Mozart: Concerto No. 4 in D major for Violin and Orchestra, K.218
Concerto No. 4 in D major for Violin and Orchestra, K.218
WOLFGANG AMADÈ MOZART
BORN: January 27, 1756. Salzburg, Austria
DIED: December 5, 1791. Vienna
COMPOSED/WORLD PREMIERE: October 1775 for performance in Salzburg, possibly by the violinist Andrä Kolb
US PREMIERE: January 18, 1873. French-American violinist Camilla Urso was soloist
INSTRUMENTATION: 2 oboes, 2 horns, and strings
DURATION: About 26 mins
Mozart the performer means most of all Mozart the pianist, very likely the greatest pianist of his time. But he was no mean violinist either. On October 4, 1777, for example, he took part in a private concert in Munich, playing not only a couple of piano concertos but also the demanding violin solo in the B-flat Divertimento, K.287(271h), and playing it, as he wrote to his father, "as though I were the greatest violinist in all of Europe. They all opened their eyes." Bragging? Yes, of course. Exaggerating? Almost surely not. He didn't have to; in any case, he had a most sober sense of his own gifts and accomplishments. He was, moreover, writing to the man who was as knowledgeable and exigent a connoisseur of string performance as anyone in Europe, Leopold Mozart, who in 1756 had not only become a father for the second time but also the author of an Essay on the Fundamental Principles of Violin Playing. Like J.J. Quantz's treatise on flute playing (1752) and C.P.E. Bach's on keyboard performance (1753-62), the Essay goes beyond the immediate promise of its title to touch on many points of aesthetics and practice from a broad perspective, and its appearance affirmed Leopold Mozart's standing as one of Europe's premier musical minds. Leopold was not extravagant when it came to praising his son, and he wrote not merely as a proud, let alone indulgent, papa when he told Wolfgang, "You yourself do not know how well you play the violin . . . when you play with energy and with your whole heart and soul, yes, indeed, just as though you were the first violinist in all of Europe." He also suggested, in connection with a proposed tour, that his son would do well to introduce himself in a violin concerto.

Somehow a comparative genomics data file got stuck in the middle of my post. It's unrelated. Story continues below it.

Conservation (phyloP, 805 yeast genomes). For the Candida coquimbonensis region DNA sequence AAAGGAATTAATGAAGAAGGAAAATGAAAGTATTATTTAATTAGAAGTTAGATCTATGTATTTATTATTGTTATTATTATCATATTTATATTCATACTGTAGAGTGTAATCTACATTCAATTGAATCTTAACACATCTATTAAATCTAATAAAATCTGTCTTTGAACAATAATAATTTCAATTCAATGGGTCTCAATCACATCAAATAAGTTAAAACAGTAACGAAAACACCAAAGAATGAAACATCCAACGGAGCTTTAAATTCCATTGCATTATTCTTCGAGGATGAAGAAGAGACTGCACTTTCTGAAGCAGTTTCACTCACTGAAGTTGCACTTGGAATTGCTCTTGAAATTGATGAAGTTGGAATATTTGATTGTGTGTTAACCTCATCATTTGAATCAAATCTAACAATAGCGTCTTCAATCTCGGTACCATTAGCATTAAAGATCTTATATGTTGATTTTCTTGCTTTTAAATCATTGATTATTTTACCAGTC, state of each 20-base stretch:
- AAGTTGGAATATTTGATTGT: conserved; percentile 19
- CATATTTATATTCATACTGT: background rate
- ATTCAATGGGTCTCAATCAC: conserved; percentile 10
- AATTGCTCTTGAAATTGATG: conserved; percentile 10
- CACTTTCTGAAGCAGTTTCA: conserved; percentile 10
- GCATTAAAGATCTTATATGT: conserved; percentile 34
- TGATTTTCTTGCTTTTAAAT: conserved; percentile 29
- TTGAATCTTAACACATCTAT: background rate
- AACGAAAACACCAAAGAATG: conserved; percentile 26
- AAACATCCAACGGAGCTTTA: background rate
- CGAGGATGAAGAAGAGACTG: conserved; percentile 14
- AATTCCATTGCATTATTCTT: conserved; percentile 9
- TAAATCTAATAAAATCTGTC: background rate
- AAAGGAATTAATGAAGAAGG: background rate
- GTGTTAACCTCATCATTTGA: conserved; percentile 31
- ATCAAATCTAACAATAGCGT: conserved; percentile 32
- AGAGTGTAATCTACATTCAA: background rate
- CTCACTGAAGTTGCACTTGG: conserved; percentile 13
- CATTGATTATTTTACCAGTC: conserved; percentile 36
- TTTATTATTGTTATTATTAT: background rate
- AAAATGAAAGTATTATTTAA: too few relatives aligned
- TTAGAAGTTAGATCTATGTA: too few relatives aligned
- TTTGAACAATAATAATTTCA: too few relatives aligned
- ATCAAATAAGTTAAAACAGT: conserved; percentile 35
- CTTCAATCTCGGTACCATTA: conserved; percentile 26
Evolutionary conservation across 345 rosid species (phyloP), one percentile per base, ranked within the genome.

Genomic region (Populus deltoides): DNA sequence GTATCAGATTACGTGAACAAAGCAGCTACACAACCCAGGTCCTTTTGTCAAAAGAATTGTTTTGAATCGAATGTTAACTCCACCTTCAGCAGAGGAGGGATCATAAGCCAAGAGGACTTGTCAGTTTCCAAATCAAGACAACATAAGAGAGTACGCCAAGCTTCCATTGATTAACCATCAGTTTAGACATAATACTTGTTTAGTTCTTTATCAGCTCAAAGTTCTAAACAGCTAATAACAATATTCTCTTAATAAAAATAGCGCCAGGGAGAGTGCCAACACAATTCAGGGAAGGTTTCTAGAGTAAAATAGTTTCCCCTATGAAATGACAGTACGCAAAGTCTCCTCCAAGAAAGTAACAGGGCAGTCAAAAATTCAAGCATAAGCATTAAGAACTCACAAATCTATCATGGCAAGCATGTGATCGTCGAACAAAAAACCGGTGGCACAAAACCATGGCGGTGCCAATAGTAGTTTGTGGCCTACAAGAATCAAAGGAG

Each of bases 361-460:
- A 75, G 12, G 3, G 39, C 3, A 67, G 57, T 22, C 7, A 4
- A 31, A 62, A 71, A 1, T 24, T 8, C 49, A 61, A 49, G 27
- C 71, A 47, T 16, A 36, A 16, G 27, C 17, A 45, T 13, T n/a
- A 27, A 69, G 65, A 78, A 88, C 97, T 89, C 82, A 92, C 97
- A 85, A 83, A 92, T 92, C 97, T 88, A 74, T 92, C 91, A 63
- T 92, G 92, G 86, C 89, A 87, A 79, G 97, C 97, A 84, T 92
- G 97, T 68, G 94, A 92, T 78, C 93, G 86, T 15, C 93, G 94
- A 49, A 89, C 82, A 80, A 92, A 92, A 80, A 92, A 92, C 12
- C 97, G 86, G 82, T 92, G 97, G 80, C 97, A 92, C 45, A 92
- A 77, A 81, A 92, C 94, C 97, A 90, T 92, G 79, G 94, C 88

Mozart seems not to have played the violin in public after the 1770s, and his preference in chamber music with friends was to take the viola part; however, all his music for violin and orchestra as well, of course, as the many sonatas, is the work of an active and superb violinist. Mozart was at that time in the musical household of Count Hieronymus Colloredo, Archbishop of Salzburg, a patron of exemplary boorishness. (This unhappy relationship came to a violent end—literally, with Colloredo's Chief Steward kicking Mozart down the stairs of the archiepiscopal palace—in 1781.) We cannot be absolutely sure that Mozart wrote this concerto for himself, but it seems probable. A name often mentioned in this context is that of Colloredo's Neapolitan concertmaster Antonio Brunetti; Brunetti undoubtedly played the Mozart concertos later, and the composer wrote various pieces for him, but since he joined the Salzburg establishment only in March 1776 he cannot have been the first recipient of the concertos. Mozart's biographer Stanley Sadie proposes another possible candidate, Andrä Kolb, an excellent amateur player in Salzburg and a friend of the Mozart family.
The D major Concerto is the fourth of the five that Mozart wrote in Salzburg in 1775. After a first movement in the eighteenth century's most charm‑filled military manner comes an andante that is the very essence of yielding tenderness and grace. The finale is the most varied of the three movements. Among its themes is one—the musette‑like tune with the drone accompaniment—that was common currency at the time. It shows up in a symphony by Dittersdorf, where it is referred to as the Strasbourg dance (Mozart also referred to this as his Strasbourg Concerto), and Mozart himself used it again in a set of contredanses completed in January 1777.
Michael Steinberg, the San Francisco Symphony’s program annotator from 1979 to 1999 and a contributing writer to our program book until his death in 2009, was one of the nation’s pre-eminent writers on music. We are privileged to continue publishing his program notes. His books are available at the Symphony Store in Davies Symphony Hall.